Rich Textured Walls for the Dining Room

On Wednesday, I told you all about cutting panel mouldings using a jig. Today, I show you the install and end result. With all the mouldings pre-cut, I used a square tool to mark all the corners of the panels I mocked up using painter's tape. marking wall

Next, I removed all the tape. Some of the paint peeled off but no biggie, as I needed to paint the mouldings once installed anyway.

without moulding

without moulding 2

without moulding 3

To install the mouldings, you'll need:

  • No More Nails adhesive to glue the mouldings to the wall
  • nailer + compressor for moral support (note: i know it sounds redundant to use a nailer in addition to a product called 'no more nails', but I wanted to ensure that the mouldings don't move as I install each piece, since it takes some time for the glue to bond)
  • level
  • paintable caulking to fill nail holes and seams
  • DSC_1571

    Before putting any glue on the mouldings, I recommend doing a test fit on the floor with all four pieces that make up a panel. Once I double checked my (ahem, Adam's) work, I applied glue to the back of a piece, placed it on the first corner mark, and leveled it. I then nailed the piece at each of the outer edges to keep it in place. I did the same for the remaining 3 pieces, and once I had my panel up, I added more nails at spaced intervals. PS - this is a time where I wish I was an octopus and had more hands to hold the moulding, level AND nailer. I felt like I was in a circus, using random body parts to juggle everything all at once.

    panels being installed

    The corners should look something like this: moulding close up Note: I wouldn't want to show you a closeup of the baseboards I've done in the past. All I can say is I've come a long way (hint: caulking does a wonderful job of hiding massive gaps).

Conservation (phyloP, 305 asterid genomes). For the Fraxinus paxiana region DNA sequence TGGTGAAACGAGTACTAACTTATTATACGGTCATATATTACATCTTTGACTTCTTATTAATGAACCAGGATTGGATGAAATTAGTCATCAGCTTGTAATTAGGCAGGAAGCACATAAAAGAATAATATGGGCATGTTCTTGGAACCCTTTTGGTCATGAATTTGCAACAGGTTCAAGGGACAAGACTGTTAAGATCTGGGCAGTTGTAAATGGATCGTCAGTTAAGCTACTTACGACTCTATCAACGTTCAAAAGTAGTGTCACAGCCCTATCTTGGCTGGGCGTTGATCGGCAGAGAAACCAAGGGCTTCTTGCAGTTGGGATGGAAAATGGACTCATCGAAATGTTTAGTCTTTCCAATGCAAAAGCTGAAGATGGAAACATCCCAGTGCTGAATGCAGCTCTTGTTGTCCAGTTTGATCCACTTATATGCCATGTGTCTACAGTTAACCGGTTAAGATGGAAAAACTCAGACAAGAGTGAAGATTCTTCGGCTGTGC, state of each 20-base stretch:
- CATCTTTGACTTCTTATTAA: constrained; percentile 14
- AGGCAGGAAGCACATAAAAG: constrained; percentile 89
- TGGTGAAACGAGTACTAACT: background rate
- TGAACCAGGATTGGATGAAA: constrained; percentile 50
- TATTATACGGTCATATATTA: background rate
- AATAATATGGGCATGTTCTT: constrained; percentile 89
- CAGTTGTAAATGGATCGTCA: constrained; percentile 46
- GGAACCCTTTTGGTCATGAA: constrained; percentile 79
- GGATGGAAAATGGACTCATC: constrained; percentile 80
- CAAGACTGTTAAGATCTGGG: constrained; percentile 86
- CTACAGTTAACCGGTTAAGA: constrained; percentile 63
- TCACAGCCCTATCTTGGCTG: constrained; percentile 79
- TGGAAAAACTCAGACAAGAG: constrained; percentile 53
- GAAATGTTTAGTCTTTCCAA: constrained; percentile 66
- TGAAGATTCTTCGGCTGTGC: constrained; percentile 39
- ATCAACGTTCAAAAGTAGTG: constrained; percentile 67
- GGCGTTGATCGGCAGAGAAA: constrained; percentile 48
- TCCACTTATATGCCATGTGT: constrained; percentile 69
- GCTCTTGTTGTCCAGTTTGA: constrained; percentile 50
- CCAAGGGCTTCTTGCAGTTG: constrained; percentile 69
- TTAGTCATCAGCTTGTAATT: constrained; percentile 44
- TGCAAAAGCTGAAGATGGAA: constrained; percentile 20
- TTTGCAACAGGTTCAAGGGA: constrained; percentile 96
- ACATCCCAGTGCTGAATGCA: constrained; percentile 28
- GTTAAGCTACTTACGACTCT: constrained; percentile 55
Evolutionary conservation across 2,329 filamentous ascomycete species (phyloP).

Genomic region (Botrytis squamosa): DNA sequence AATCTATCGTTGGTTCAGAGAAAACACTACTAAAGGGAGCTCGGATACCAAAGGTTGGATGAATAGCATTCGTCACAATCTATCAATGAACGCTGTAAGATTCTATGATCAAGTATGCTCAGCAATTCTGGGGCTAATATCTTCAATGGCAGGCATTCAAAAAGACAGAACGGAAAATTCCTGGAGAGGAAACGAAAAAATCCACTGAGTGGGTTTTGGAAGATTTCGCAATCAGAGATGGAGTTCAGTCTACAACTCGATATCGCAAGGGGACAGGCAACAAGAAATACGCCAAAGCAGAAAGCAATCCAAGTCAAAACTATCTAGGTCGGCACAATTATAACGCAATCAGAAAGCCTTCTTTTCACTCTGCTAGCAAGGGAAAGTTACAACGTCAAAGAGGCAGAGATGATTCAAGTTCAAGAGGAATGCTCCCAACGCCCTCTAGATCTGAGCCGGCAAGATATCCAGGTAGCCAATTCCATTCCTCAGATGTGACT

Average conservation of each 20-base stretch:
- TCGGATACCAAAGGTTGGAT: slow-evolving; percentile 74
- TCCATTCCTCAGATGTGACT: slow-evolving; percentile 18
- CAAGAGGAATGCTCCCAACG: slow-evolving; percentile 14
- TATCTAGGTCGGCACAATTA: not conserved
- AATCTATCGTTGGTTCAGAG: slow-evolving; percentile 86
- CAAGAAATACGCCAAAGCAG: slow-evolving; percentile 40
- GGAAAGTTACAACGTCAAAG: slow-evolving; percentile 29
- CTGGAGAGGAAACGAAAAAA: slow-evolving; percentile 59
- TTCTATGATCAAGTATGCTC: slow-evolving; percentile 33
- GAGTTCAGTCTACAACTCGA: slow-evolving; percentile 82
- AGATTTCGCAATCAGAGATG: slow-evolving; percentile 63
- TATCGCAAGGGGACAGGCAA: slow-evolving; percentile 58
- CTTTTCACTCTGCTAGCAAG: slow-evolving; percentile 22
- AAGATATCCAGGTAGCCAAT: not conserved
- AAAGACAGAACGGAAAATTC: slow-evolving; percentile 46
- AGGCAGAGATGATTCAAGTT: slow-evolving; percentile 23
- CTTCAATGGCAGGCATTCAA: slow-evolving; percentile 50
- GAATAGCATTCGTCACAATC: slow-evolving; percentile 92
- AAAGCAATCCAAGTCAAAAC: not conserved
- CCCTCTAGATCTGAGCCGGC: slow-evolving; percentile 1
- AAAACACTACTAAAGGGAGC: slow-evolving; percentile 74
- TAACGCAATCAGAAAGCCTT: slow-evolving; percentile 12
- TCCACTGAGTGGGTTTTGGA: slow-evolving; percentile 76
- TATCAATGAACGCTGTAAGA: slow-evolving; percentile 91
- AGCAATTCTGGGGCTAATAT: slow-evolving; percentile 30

It took me 2 days (2-3 hrs per day) to install all the mouldings. I'm sure the pros do it in half the time. mouldings installed

    I don't have pics to show it, but once the panels were up I used paintable caulking to fill all the nail holes and corner seams.

    Last step, I painted the mouldings in the same color as the walls (Benjamin Moore, Newburyport Blue). As you can see from the next pic, painting a moulding the same color as the wall adds subtle texture and feels so elegant. first panel painted

    And voila, the final result: panels painted head on view

    opposite kitchen

    opposite kitchen 2

    kitchen wall 4

    kitchen wall 2

    I'm SOOOO pleased with how the mouldings turned out. In fact, I love it so much that I hope to do the same to other rooms in the house, when time and budget permit. Again, I purchased these mouldings via Metrie - I may be mistaken but I think their mouldings are only available through designers and trade professionals, though.

    The dining room is still a ways away from being considered complete, but let's take a trip down memory lane to see how far we've come, shall we?

    It looked like this before we moved in: Dining Room

    We demo'd: Dining Room, Before 1

    We installed new floors, drywall, and lighting: Living & Dining Rooms

    We painted and added baseboards: Dining Room, Baseboards completed

    We played with green tape: Dining Room Paneling Mock-up 1

    And finally, we added panel mouldings: panels painted head on view

    What remains for the dining room:

    • creating a brass chandelier to replace the stylish but lonely light bulb (yes, you heard right - I am going to build one from scratch)
    • curtains
    • furniture (sideboard and possibly new table/chairs)
    • accessories (rug, artwork)